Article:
The Historic Palace Theater in Hilo, Hawaii, built in 1925, was and is a theater in the “Grand Old Tradition”
History of the Palace Theater Building in Hilo Hawaii
A Landmark Building
Built by Adam C. Baker in 1925
The Palace was built and opened in 1925 at the peak of the heyday for American movie palaces. It was originally part of a small family of theaters owned and operated by Adam C. Baker, a dashing Hawaiian gentleman who was the nephew of the last royal governors of the island of Hawai’i. Adam Baker had been involved in the theater business since the early 1900s and was a well-known showman in Hawai’i.
Left: ADAM CHARLES BAKER – Photo from the collection of Robert Alder courtesy of George Baker.
A Grand Theater Building for the Island of Hawai’i
The Palace was built on a scale that had never been seen outside of the capital city of Honolulu, and it was always the grandest theater on all the neighbor islands. One unusual feature was that the Palace’s structure was entirely of redwood, imported from the Pacific Northwest. Fourteen huge redwood columns supported the wooden roof trusses which span the entire width of the building. The roof, sides and back were sheathed in corrugated sheet metal, a very typical construction style provided by roofers such as these commercial roofers in Greensboro, NC. The building’s façade is an elegant neo-classical design executed in stucco with wood molding accents. The photo is of the auditorium in the early 1930s.
Photo from the collection of John De Mello courtesy of Roger Angell and the Lyman Museum
Innovative Stadium Design
The Palace was designed to take maximum advantage of its limited property size. The stadium seating arrangement (pre-dating the “discovery” of stadium seating by modern theater operators in the 1990’s) allowed for unobstructed sight lines, while giving the Palace a very spacious lobby.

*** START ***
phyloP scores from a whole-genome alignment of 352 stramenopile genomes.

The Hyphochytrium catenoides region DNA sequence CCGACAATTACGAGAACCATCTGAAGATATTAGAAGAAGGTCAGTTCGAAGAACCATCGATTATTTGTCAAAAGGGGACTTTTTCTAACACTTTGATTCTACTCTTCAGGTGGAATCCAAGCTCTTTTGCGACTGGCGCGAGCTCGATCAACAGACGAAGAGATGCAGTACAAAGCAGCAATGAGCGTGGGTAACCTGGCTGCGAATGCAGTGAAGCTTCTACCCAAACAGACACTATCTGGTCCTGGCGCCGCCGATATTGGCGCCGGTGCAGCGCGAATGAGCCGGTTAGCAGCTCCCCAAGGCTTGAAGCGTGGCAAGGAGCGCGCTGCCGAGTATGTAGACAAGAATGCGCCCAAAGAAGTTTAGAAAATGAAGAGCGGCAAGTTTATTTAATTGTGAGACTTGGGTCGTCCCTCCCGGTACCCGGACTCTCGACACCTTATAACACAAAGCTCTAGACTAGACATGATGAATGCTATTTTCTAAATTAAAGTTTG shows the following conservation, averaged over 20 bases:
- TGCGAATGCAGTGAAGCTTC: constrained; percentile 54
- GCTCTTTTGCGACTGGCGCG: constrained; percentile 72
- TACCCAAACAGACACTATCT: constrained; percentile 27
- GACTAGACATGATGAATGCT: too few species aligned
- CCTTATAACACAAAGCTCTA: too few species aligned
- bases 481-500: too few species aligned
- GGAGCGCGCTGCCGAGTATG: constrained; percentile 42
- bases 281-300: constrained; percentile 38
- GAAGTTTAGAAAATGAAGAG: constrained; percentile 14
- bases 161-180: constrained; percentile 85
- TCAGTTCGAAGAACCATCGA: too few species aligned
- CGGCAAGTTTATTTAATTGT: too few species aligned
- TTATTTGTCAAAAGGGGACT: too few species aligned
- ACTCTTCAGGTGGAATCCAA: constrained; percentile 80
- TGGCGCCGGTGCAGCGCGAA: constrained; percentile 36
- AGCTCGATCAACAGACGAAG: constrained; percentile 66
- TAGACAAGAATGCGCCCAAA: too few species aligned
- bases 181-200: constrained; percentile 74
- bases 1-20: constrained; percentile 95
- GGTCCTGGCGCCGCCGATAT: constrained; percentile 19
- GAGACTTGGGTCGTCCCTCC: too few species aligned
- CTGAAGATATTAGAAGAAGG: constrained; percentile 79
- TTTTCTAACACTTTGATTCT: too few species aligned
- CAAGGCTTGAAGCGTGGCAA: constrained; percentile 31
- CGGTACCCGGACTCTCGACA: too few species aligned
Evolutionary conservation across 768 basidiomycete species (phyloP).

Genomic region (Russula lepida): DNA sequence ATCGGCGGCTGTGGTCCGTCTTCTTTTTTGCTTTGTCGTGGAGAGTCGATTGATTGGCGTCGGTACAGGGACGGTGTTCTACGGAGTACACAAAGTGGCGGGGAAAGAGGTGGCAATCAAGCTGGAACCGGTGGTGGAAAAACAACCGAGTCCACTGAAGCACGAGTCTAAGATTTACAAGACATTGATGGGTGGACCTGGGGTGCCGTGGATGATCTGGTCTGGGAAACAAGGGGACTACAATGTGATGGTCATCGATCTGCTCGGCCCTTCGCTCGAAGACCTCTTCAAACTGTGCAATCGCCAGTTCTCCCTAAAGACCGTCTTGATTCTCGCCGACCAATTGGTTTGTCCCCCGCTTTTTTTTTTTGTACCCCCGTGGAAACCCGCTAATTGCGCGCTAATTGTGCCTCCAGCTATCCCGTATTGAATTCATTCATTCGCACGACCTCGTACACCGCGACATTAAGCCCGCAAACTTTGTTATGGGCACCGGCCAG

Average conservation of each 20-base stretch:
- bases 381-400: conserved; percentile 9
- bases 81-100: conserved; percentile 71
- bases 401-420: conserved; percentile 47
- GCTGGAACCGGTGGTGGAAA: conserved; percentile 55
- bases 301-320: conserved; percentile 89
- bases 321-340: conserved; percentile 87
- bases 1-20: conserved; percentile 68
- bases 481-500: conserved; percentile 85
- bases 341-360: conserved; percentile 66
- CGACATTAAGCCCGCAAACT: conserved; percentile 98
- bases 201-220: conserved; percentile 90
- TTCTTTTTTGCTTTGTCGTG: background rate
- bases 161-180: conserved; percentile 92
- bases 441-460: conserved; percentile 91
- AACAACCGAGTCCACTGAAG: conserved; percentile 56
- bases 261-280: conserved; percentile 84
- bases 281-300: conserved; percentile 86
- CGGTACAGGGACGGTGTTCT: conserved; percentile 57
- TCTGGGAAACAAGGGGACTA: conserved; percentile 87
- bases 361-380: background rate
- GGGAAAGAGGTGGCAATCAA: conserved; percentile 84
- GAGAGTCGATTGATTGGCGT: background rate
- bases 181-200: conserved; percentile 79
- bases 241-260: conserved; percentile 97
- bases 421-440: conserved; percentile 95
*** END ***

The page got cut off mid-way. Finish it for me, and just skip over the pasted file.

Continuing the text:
Designed and built in the days before electronic sound amplification systems, the Palace boasts excellent natural acoustics for live musical groups and drama. One of the most enchanting, nostalgic, and thrilling experiences is the music of the original Robert-Morton pipe organ in concert or before a movie presentation.
The Theater Building Sold in 1930
In 1930, The Palace Theater was sold to Consolidated Amusements, Ltd which began showing first run movies.
The Theater Pipe Organ is removed in 1940
In 1940, the Palace pipe organ and Johnny DeMello moved to the ten Hilo Theater. See the page about the Pipe Organ here.
1984, The Theater is closed and used as Consolidated Theaters’ Storage
Consolidated Amusements, Ltd then began to use the Palace Theater solely for the storage of the highly flammable film in a vault that is still in existence in the office.
In the 1990’s Hilo’s Downtown Improvement Association Takes Over Responsibility for the Building
Group of Citizens come together to “upgrade” the building, provide needed structural repairs to meet current code requirements
Many upgrades including structural considerations were taken on by this hard working group of business and community volunteers.
1999- Grand re-opening of the building with the Hawaii International Film Festival, featuring a visit by Roger Ebert
For a grand opening event, the newly updated Palace Theater hosted a Hilo version of the Hawaii International Film Festival, complete with a visit from Roger Ebert.
Non-profit group “Friends of the Palace Theater” formed in 2000
This group has worked for nearly 15 years to preserve and upgrade the building. Please read more on the RESTORATION PAGE
We are very grateful to following people:
- Robert L. Alder – for his dedication and perseverance on behalf of the Palace Theater and for loaning us historical photos and information.
- Roger Angell – for making the collection of John De Mello available for this website
- Lynn Manuel – of the Lyman Museum
All historical contents copyrighted by (and on generous loan from) ROBERT ALDER (except where noted) All Rights Reserved
We are always looking for old photographs or memorabilia to post here. If you have something you’d like to share (or know someone who does), please let us know. We can arrange to take photos of your memorabilia or scan old photos, programs or posters and return them to you immediately. Mahalo!